Farmscape Article 2119 April 22, 2006
Canadian livestock producers are calling on the federal and provincial governments to assume a leadership role in addressing the types of problems that prompted Canadian corn growers to initiate countervail and antidumping actions against imported U.S. product.
Canadian Trade Action Against U.S. Corn Dismissed
Earlier this week investigations into allegations that unfairly subsidized corn produced in the U.S. was being dumped into Canada ended when the Canadian International Trade Tribunal (CITT) ruled the imported product did not harm and does not threaten to harm the Canadian corn industry.
The investigations were conducted by the Canada Border Services Agency (CBSA) and the CITT in response to complaints filed in August by the Canadian Corn Growers (CCG), which includes the Ontario Corn Producers’ Association, the Manitoba Corn Growers Association, and La Fédération des producteurs de cultures commerciales du Québec (FPCCQ). In its complaint the growers group alleged unfairly subsidized corn being dumped into Canada at prices below its cost of production was causing harm to Canadian corn producers.
In its preliminary determination, issued in mid-November, the CITT ruled it had found reasonable evidence that unprocessed U.S. grain corn imported into Canada may be causing harm to domestic corn producers.
In mid-December, in its preliminary determination, the CBSA ruled there was evidence that U.S. corn was being sold into Canada at prices below its cost of production and imposed provisional antidumping and countervail duties totaling US$1.65 per bushel on unprocessed grain corn imported from the U.S. into Canada. That ruling, which was upheld, when the CBSA issued its final determination in mid-March, set the stage for CITT's April 18 final injury determination.
Final Injury Determination Quashes Investigation
In a statement posted to its internet web site, the CITT indicated, “Pursuant to subsection 43(1) of the Special Import Measures Act, the Canadian International Trade Tribunal hereby finds that the dumping and subsidizing of the aforementioned product [unprocessed grain corn, excluding seed corn (for reproductive purposes), sweet corn and popping corn] originating in or exported from the United States of America have not caused injury and are not threatening to cause injury to the domestic industry.”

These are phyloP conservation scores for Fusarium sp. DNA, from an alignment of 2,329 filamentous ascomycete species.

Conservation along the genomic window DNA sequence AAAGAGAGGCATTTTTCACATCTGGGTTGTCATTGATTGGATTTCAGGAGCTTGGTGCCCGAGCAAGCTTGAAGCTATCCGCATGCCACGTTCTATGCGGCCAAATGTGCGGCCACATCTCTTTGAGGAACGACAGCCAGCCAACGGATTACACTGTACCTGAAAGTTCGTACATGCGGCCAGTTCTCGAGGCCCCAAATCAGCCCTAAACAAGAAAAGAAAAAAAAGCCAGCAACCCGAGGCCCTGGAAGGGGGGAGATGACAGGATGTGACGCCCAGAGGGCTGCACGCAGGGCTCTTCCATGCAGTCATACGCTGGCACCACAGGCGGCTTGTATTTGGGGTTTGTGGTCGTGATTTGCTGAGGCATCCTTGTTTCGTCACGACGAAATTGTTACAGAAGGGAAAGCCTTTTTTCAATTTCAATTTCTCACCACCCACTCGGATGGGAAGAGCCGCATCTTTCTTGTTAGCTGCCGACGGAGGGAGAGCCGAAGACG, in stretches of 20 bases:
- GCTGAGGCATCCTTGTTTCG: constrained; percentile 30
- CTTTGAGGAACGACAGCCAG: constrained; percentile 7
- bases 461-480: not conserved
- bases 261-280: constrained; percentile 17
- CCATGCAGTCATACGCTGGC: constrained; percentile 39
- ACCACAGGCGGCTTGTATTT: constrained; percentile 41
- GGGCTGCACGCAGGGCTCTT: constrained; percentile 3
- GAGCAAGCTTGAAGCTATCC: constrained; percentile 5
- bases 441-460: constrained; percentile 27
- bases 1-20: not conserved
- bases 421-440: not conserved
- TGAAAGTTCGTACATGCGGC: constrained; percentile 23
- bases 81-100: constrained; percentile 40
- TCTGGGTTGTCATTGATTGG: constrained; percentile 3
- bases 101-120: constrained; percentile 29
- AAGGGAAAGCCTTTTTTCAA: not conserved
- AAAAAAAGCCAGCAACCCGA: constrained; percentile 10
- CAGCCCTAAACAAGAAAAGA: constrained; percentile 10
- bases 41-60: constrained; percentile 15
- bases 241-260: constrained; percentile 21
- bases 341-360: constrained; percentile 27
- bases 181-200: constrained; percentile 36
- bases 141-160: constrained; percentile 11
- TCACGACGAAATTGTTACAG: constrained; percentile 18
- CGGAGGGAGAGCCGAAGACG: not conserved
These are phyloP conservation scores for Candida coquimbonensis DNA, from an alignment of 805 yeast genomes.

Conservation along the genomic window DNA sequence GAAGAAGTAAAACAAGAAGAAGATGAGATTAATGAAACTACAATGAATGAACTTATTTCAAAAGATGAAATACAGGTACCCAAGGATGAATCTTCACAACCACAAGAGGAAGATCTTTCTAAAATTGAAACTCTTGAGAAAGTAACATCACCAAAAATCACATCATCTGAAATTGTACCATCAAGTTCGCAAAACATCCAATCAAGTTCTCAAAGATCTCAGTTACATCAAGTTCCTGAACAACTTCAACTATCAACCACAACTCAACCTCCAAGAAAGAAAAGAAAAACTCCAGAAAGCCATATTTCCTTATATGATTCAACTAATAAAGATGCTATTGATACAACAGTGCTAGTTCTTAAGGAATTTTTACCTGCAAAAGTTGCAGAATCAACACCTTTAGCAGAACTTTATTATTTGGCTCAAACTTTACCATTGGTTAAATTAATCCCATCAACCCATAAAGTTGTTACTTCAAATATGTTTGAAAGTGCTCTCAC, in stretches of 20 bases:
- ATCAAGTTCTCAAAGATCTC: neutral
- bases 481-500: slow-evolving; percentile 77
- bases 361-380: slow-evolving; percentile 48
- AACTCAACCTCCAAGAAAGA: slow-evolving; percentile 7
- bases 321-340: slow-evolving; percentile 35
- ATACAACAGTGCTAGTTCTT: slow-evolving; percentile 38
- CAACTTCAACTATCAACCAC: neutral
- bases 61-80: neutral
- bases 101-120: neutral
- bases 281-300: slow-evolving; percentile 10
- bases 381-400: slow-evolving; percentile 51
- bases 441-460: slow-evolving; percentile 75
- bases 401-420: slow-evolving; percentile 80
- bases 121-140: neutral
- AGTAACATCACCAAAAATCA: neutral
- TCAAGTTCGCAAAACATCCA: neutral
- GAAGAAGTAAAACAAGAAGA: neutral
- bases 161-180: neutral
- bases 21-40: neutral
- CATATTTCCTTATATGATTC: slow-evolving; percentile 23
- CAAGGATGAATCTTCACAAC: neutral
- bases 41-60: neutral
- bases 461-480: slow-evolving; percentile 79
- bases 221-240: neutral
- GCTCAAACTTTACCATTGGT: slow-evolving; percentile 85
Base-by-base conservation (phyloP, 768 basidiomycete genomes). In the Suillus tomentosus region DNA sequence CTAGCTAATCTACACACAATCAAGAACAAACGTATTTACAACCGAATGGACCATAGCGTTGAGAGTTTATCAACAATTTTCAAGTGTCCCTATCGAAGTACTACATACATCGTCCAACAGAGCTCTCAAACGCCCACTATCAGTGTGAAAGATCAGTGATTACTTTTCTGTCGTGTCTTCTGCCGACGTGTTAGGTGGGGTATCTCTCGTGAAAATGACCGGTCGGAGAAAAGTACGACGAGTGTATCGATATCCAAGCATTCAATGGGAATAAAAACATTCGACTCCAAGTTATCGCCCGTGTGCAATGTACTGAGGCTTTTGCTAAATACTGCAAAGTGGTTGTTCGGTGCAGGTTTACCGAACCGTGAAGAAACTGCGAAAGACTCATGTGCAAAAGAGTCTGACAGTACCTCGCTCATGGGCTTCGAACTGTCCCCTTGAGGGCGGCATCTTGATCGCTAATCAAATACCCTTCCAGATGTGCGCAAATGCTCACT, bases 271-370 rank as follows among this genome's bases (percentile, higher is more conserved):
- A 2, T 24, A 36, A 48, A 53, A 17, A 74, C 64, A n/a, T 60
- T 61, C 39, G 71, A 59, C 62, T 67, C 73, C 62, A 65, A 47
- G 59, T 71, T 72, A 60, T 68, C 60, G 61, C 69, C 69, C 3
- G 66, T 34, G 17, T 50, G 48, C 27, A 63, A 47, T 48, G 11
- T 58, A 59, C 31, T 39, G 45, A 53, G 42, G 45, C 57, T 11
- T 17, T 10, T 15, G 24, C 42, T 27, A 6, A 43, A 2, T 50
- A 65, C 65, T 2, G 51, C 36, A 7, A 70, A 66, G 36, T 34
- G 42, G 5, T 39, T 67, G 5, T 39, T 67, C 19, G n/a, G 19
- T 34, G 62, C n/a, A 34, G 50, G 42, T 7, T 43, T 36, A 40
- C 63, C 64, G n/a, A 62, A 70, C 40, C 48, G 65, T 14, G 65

As a result of the decision, the collection of duties will end and those already collected will be refunded. The tribunal is expected to release its reasons May 2nd.
Livestock Producers Express Relief
Canadian livestock producers are calling the ruling the right decision.
“It’s very important,” states Canadian Pork Council first vice-president Edouard Asnong. “We are competing in a global market and, to be able to compete on a global market, we also need access to inputs that are competitive priced with our counterparts from all over the world. To have an artificial higher price because of a dumping rate or a countervail duty, that will just put us on the side and out of business.”
“If our input costs are artificially raised,” Asnong warns, “It’s very dangerous, not just for producers, it’s dangerous for the whole value added, or value chain, that we are working with; packers, processors and all those people who are depending on the product we produce.”
Decision Eases Livestock Industry Concern
Canadian Cattlemen’s Association director Ian McKillop notes, “From a beef industry perspective we had some very serious concerns about the long term implications to our industry if in fact there was a countervail placed on U.S. imports of corn.”
He admits, “It’s difficult to say just what the impact [of the provisional duty] has been so far except that it created a great deal of uncertainty in the industry. We have seen an increase in the number of feeder cattle that are being exported to the U.S. over the last several months and some of that may be based upon the uncertainty related to the corn countervail issue. We are currently exporting about 9,000 head of feeder cattle per week out of Canada to the U.S. and that compares to about 4,300 per week during our last normal five year average prior to BSE. Our feeder imports are up but, again, I can’t really say how much of that is related to the corn countervail but that was our concern with corn countervail.”
Animal Nutrition Association of Canada general manager Kathleen Sullivan observes, “This has wreaked just tremendous havoc on the livestock sector and the feed industry even as we were going through this challenge. Industries can't live with uncertainty.”
Corn Duties Described as Unsustainable
Manitoba Pork Council chairman Karl Kynoch agrees, “When we look at the level of duty that we were being faced with, of $1.75 a bushel [Canadian] for corn, it was completely unsustainable for us in the livestock industry for it was going to make us very uncompetitive with the world markets.”